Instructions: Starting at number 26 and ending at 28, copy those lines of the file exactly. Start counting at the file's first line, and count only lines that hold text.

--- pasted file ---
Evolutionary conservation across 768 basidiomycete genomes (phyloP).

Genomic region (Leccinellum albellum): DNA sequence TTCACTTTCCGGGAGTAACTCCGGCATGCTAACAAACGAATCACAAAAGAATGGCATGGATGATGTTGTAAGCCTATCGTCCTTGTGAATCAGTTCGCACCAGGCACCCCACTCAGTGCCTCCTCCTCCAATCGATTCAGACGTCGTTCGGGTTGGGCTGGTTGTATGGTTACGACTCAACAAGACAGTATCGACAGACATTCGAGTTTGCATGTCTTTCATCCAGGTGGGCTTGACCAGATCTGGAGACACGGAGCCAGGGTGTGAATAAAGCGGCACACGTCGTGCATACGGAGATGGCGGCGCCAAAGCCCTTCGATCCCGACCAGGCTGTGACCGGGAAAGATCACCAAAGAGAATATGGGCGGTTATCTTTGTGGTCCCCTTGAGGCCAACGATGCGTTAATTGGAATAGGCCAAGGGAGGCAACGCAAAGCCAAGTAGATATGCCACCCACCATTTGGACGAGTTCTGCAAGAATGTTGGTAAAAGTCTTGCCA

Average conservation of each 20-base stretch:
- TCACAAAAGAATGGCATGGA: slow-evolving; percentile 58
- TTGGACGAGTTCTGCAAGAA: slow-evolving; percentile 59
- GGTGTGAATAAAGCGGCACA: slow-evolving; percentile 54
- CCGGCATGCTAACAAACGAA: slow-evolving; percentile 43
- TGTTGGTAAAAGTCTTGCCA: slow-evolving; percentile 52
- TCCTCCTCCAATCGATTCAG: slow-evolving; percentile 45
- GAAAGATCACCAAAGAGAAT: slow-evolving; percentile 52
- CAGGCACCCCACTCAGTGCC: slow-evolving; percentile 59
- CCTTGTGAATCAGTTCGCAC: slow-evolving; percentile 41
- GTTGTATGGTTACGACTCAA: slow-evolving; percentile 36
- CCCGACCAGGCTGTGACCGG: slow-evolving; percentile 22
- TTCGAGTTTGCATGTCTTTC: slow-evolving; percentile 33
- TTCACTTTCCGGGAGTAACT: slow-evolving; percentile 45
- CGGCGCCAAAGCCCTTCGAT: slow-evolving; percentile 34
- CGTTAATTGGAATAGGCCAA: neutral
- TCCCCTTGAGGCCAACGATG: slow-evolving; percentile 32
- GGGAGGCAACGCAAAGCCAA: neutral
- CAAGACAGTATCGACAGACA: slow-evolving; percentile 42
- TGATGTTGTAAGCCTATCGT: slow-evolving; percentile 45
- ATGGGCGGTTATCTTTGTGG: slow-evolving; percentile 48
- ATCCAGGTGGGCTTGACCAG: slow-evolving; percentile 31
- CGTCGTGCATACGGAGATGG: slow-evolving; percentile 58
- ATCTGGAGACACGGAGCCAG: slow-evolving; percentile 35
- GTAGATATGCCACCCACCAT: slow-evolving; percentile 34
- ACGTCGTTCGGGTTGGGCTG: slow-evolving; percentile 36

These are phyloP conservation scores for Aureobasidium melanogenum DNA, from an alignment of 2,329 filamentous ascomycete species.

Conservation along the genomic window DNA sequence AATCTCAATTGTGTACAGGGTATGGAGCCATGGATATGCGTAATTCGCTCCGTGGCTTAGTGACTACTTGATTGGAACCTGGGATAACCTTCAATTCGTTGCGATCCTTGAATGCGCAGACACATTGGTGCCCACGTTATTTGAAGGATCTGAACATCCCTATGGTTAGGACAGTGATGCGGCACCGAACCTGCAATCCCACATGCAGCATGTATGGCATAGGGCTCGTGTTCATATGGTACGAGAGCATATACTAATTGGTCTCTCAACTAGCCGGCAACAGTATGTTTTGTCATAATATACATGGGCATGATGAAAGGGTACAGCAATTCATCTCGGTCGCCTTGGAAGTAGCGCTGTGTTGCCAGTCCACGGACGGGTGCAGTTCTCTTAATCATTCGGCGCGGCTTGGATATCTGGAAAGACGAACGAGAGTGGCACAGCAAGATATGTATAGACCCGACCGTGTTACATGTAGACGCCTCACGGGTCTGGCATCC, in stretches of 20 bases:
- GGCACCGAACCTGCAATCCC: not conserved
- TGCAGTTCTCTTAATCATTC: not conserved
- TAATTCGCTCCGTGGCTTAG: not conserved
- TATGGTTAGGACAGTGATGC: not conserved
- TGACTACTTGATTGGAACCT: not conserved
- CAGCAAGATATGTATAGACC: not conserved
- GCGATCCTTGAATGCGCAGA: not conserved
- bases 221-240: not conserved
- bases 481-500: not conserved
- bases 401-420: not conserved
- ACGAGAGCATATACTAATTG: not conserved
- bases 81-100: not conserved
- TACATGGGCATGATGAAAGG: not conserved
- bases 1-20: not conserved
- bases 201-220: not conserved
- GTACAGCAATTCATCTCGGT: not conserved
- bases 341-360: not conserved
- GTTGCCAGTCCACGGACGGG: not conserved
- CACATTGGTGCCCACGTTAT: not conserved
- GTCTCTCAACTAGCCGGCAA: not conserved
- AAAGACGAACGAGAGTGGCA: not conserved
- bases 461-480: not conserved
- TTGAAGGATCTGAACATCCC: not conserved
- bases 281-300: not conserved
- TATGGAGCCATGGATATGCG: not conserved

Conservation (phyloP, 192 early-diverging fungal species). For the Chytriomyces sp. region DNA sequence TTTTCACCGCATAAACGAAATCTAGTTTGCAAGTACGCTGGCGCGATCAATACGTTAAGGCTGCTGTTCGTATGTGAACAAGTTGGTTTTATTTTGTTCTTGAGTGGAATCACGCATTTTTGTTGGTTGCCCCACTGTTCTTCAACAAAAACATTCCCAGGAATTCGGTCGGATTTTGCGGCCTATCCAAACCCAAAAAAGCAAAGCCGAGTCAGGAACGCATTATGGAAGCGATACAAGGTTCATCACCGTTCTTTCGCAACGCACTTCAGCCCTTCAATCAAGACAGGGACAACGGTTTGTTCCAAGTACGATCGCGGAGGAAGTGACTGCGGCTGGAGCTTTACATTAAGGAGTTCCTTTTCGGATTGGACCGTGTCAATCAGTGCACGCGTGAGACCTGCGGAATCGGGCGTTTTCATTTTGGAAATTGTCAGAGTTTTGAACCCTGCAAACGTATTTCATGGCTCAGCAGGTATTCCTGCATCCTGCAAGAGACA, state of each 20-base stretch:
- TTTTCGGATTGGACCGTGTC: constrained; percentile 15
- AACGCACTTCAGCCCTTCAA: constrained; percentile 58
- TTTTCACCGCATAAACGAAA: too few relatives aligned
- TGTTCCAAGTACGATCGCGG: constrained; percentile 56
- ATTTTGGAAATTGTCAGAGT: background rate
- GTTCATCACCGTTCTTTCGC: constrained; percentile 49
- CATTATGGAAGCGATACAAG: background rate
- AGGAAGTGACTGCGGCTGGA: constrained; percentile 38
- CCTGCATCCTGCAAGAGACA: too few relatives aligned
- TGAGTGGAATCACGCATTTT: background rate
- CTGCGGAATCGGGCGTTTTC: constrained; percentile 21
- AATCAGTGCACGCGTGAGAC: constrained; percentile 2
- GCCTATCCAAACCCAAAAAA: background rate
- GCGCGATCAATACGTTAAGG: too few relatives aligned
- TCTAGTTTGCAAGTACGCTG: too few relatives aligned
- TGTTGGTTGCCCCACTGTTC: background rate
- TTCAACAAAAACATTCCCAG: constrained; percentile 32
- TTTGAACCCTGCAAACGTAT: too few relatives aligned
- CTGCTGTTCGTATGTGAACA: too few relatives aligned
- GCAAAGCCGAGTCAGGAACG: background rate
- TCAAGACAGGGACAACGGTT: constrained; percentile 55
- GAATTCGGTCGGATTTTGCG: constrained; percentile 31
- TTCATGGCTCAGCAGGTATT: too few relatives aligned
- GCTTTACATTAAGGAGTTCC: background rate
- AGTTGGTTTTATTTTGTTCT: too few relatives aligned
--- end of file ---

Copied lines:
- ATCTGGAGACACGGAGCCAG: slow-evolving; percentile 35
- GTAGATATGCCACCCACCAT: slow-evolving; percentile 34
- ACGTCGTTCGGGTTGGGCTG: slow-evolving; percentile 36